Africa

Africa: Gavi to Boost Access to Life-Saving Human Rabies Vaccines in Over 50 Countries – Gavi, WHO and Uar


Gavi, the Vaccine Alliance, in collaboration with partners, is announcing support for human rabies vaccines for post exposure prophylaxis (PEP) as part of routine immunisation. Eligible countries are receiving guidance on how to access these vaccines under Gavi’s cofinancing policy. The first round of applications will be accepted by mid- July 2024. Ninety-five percent of human rabies deaths occur in Africa and Asia, most often in marginalised communities that lack access to care.

This development complements ongoing global efforts of the Zero by 30 campaign, led by United Against Rabies partners including the Food and Agriculture Organization (FAO), the World Health Organization (WHO), and the World Organisation for Animal Health (WOAH, formerly OIE) with the goal of eliminating dog-mediated human rabies by 2030.

“This commitment from Gavi is crucial and will expedite efforts to halt human fatalities caused by dog-mediated rabies,” said Dr Jérôme Salomon, Assistant Director-General for Universal Health Coverage, Communicable and Noncommunicable Diseases at WHO. “WHO will provide technical assistance to countries, not only to support their funding applications to Gavi but to draw up comprehensive plans of action that can deliver real progress towards the Zero by 30 goal.”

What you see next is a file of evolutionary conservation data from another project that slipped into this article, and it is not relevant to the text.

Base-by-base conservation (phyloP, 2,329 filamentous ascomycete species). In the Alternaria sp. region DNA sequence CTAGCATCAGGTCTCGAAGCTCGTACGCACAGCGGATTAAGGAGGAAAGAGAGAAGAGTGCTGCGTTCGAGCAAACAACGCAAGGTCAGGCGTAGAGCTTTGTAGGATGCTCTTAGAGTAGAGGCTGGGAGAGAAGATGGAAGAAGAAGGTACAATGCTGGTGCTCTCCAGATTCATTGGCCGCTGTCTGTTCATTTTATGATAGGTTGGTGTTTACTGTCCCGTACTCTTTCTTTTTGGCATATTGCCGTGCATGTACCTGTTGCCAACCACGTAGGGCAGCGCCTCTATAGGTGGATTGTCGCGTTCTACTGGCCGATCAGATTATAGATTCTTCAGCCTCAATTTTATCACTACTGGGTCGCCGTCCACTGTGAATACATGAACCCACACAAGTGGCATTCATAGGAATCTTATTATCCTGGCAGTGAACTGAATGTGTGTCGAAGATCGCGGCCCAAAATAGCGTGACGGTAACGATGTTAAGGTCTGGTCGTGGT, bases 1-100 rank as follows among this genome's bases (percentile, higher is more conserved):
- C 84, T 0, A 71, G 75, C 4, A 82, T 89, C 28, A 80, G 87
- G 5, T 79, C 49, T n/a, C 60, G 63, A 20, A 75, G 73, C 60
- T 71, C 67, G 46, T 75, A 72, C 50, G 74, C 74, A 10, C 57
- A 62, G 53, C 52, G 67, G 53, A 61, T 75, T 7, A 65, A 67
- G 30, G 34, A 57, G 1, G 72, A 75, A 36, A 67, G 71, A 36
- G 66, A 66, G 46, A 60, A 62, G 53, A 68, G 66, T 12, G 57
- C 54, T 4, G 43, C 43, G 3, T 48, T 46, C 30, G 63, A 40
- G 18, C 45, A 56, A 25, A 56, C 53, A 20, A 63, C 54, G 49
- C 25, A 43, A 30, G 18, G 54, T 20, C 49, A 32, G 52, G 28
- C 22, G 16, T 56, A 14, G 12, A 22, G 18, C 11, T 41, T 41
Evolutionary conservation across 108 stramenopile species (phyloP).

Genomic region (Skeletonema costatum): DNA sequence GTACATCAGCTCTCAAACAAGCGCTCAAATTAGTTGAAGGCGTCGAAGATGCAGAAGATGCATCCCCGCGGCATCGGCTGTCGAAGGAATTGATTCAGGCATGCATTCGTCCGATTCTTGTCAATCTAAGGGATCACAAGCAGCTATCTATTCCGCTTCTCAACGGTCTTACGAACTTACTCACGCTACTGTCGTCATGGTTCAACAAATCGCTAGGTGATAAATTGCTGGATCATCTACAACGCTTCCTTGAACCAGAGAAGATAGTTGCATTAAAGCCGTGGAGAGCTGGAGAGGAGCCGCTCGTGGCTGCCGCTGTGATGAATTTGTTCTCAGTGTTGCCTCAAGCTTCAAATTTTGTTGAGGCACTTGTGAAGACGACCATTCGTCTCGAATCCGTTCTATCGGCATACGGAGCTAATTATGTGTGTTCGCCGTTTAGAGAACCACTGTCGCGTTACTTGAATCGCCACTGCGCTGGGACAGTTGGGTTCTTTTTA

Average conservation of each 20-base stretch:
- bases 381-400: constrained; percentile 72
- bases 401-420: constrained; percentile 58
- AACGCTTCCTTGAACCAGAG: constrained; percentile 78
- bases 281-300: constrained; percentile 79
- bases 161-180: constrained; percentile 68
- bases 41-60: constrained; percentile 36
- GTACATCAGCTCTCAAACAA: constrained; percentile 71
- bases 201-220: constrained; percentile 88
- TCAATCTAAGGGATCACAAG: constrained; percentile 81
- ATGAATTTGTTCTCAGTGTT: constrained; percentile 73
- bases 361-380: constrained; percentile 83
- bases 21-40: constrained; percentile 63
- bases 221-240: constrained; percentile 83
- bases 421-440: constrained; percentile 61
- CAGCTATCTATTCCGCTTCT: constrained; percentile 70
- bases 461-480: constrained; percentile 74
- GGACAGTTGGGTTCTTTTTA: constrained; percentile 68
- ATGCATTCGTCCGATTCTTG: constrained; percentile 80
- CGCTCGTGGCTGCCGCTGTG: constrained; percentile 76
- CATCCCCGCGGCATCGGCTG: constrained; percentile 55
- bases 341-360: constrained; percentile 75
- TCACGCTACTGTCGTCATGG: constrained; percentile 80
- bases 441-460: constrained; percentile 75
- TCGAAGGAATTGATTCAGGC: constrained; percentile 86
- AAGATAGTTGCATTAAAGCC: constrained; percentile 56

In more than 150 countries where dog rabies remains a serious public health problem, stocks of human rabies vaccines in public health systems are often extremely limited, especially in marginalised communities. Where human rabies vaccine is available through private facilities, the cost of PEP can impose a catastrophic financial burden on families and communities.

“Gavi’s aim with this program is to contribute to global rabies efforts and save lives by helping countries ensure that human rabies vaccines are available to anyone who needs them and that vulnerable and marginalised communities have equal access to these essential medicines,” said Aurélia Nguyen, the Chief Programme Officer at Gavi, the Vaccine Alliance.

Rabies is a viral disease that causes severe inflammation of the brain. In 99% of cases, it is transmitted to humans by a rabid dog. Once the virus reaches the central nervous system and an infected person shows clinical symptoms, rabies infection is near 100% fatal.

The deadly nature of rabies and its traumatic symptoms make it one of the world’s most feared diseases. However, rabies infection is preventable by prompt PEP, which consists of thorough wound washing, administration of a course of good quality human rabies vaccine, and immunoglobulins if needed.